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Mapping Asset Groups - Why?

Question asked by Chris Jones on Apr 25, 2018
Latest reply on May 1, 2018 by Busby

Hi All,

 

Low level query here.

When a map has completed, one can add assets to a group, scan etc....... From a discovery perspective, I totally understand this.

For the purpose of this query, lets assume I ran a map covering 10.10.10.0/24. The Network breakdown is:

10.10.10.1-10.10.10.19 = Servers

10.10.10.20-10.10.10.29=Switches

10.10.10.30-10.10.10.39=Printers

10.10.10.40-10.10.10.49=Desktops

10.10.10.100-10.10.10.149=Laptops (DHCP Assign Addresses.

The reason for the discovery is:

1. Find ALL Devices within the whole /24 subnet

2. Create Asset Groups from devices found

3. Ensure assets are in the correct IP Range

4. Scheduled to run Weekly

The results come back with 10 Servers (.1-.10), 2 Switches, (.20,.21) and 50 Laptops (.100-.149). (No printers found, no Desktops found - Results were as expected (In this example))

I now have a discovery of a simple subnet. I add the assets to 3 New Asset Groups - Servers, Switches, Laptops. Happy days.

Server asset group now contains 10 assets reflecting the above IPs .1-.10. and so on.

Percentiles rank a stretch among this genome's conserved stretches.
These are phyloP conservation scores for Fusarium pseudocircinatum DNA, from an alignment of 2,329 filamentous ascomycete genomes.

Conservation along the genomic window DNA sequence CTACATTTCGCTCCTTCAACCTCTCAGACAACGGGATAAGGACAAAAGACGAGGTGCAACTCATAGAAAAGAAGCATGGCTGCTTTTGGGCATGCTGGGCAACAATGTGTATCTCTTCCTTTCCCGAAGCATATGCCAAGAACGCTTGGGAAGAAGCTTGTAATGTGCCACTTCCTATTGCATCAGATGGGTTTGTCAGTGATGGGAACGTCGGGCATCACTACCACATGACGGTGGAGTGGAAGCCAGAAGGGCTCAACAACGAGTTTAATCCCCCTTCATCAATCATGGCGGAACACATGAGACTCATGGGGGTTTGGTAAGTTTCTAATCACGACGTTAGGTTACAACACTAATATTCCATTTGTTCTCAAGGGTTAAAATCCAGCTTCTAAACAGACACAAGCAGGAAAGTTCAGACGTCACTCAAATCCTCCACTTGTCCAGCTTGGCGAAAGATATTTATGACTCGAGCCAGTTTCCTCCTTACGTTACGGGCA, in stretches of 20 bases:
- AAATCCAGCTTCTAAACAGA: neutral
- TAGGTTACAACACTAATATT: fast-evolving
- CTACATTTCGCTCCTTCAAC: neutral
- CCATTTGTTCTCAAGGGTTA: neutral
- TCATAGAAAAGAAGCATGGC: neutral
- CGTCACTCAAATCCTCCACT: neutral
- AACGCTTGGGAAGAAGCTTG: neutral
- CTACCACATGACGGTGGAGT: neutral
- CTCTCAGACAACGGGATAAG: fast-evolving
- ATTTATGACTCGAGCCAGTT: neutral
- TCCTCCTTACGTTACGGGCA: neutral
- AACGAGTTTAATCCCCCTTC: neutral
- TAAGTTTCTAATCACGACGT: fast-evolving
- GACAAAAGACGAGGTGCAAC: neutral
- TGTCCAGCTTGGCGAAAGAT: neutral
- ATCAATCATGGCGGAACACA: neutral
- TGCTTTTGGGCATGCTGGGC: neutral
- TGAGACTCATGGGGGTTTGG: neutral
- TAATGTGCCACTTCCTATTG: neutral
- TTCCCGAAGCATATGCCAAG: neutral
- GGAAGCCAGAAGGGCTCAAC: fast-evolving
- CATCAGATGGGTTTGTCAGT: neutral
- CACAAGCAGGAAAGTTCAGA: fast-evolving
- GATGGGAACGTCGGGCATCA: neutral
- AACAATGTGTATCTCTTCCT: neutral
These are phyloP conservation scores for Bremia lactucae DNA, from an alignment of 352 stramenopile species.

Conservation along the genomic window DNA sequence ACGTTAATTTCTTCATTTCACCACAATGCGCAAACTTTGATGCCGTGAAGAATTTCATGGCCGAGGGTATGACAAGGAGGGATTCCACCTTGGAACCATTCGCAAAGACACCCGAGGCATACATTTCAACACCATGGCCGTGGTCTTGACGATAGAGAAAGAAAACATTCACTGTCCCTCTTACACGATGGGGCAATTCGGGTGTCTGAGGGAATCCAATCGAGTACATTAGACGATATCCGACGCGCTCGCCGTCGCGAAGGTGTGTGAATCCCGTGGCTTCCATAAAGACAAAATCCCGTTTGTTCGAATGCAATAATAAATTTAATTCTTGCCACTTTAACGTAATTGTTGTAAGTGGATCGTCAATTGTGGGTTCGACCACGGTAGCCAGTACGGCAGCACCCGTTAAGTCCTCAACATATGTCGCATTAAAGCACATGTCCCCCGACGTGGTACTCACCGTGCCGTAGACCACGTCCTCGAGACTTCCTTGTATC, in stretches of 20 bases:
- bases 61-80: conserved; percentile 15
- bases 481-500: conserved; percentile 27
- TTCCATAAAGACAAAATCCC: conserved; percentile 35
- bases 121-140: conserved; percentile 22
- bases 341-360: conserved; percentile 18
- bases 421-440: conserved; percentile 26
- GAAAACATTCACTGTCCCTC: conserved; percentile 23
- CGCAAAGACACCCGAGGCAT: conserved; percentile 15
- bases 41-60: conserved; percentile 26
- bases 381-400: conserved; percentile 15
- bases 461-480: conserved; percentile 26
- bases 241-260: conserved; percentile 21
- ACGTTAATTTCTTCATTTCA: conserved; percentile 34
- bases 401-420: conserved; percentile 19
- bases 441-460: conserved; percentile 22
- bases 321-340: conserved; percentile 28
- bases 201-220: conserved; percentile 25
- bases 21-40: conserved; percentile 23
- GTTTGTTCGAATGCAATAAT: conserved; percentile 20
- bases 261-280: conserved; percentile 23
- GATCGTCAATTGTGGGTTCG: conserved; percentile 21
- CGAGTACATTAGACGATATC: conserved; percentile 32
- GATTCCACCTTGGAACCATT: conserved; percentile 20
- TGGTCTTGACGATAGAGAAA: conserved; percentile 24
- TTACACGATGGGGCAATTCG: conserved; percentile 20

My query is this: When I look to run a new map, one option is to discover based on Asset Group. I'm curious - Why would I want to select (For example) Servers Assets Group which only contains the 10 servers I already know about and theoretically should only return the exact same assets as it will only "discover" the IP's already discovered and approved/added to our subscription? To find "more" assets I would need to run my map against a wider IP Range (10.10.10.1-10.10.10.19, to see if more servers have "appeared" in the first 20 available addresses for example). Without this I am surely getting nothing new?

 

Just curious as to why the option of Assets Groups is there within Maps and the benefit of mapping a known group.......

 

Opinions please.

 

Cheers Fellow Forumers

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